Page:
The Best State and Local Reads: Losing Ground in Louisiana, Toxic Oklahoma, New York’s Off-Limits Governor

The remains of what was Pass Manchac lighthouse in Louisiana, which have since washed away. The remains of what was Pass Manchac lighthouse in Louisiana, which have since washed away. Pattie Steib /

Welcome back from what we hope was a long and restful Labor Day weekend. In case you’re getting back up to steam from being tuned out over the past few days, here’s some great state and local reads that caught our eye.


Our Atlantic Media colleagues at CityLab published findings from their eye-opening State of the City national poll including how Americans in the suburbs are overall the most happy; how the young, poor and those already living in cities are the most willing to move; and how college-educated minorities report far fewer good-paying job opportunities than whites. Here is the poll’s methodology.


As the Gulf Coast remembered Hurricane Katrina coming ashore nine years ago, Pro Publica, in collaboration with The Lens, published “Losing Ground,” an in-depth look at how with the erosion of coastal wetlands, “Louisiana is drowning, quickly … [a]nd it’s going to get worse, even quicker.” And that could have a damaging impact far beyond Louisiana.


Lynda Waddington, a columnist for Cedar Rapids, Iowa’s Gazette, visited a largely forgotten area along the Kansas-Oklahoma state line that’s part of the toxic Tar Creek Superfund site where, Waddington writes, “[e]ven if you can overlook the abandoned towns and fierce, red water, there’s no ignoring chat piles so large and so old that they are wind carved with plateaus and cliffs. Three generations have suffered and been poisoned in their shadow.”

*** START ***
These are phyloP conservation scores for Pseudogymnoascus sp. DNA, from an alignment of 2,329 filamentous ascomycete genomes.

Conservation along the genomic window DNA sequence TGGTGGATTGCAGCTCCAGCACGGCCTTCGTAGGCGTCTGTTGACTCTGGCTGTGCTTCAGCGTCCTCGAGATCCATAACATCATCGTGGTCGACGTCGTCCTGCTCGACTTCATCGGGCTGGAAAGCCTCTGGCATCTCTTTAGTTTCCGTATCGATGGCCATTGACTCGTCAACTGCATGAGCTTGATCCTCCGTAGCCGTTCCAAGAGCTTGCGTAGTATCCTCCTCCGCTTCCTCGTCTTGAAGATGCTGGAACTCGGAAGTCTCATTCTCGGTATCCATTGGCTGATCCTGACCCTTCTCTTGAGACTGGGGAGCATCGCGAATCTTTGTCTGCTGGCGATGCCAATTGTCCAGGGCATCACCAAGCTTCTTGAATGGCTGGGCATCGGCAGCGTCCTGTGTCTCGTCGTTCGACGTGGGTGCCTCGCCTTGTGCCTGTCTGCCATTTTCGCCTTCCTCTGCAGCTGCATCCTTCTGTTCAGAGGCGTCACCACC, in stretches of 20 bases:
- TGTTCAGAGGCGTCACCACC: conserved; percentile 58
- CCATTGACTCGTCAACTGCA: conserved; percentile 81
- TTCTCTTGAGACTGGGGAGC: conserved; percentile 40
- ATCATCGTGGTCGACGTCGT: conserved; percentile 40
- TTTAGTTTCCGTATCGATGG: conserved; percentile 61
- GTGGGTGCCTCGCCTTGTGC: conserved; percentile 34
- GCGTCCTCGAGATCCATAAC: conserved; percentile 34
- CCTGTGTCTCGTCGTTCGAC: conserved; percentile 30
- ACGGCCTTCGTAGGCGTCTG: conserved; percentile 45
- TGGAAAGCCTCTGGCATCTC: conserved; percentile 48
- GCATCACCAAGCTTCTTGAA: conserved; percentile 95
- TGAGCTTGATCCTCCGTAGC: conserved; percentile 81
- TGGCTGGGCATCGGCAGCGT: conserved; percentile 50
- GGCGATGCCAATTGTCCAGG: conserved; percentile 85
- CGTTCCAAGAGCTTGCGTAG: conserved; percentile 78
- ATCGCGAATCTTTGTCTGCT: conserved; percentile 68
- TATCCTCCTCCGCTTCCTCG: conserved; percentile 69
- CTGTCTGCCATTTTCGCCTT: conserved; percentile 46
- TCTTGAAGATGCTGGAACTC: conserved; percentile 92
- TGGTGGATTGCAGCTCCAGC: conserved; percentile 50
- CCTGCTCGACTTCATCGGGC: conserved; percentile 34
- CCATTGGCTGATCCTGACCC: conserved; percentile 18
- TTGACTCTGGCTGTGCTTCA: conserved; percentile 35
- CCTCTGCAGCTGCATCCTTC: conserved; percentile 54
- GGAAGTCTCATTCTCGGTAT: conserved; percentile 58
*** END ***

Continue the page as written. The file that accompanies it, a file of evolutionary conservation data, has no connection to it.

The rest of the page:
California's State Assembly chamber in Sacramento.

In California, a state assemblywoman decided to suspend efforts to push a legislative effort to extend social-media protections that private-sector employees enjoy to government workers. Joe Rodriguez of San Jose's Mercury News reported that the Assembly speaker’s proposal “ran into a fusillade from critics including the state’s police chiefs, district attorneys and the League of California Cities,” which argued that “Assembly Bill 25 would hurt government employers’ ability to properly screen applicants for law enforcement and other sensitive jobs and promotions.”


Many public officials often have to kiss babies and shake a lot of hands. It goes with the territory. Thomas Kaplan of The New York Times detailed how New York Gov. Andrew Cuomo’s schedulers and handlers often keep the governor at arms length from the public and plan appearances where “[u]nscripted moments are kept to a minimum.” At public events, Cuomo “does not often linger before hopping into the black Chevrolet Suburban that is usually waiting to spirit him away.”


The New York City Department of Transportation's

Also, don’t forget our GovExec State & Local’s Q&A interview with Cordell Schachter, the chief technology officer for the New York City Department of Transportation, where we discussed maps, apps, open data and more.

(Images via Pattie Steib/Shutterstock.comNagel Photography/ and


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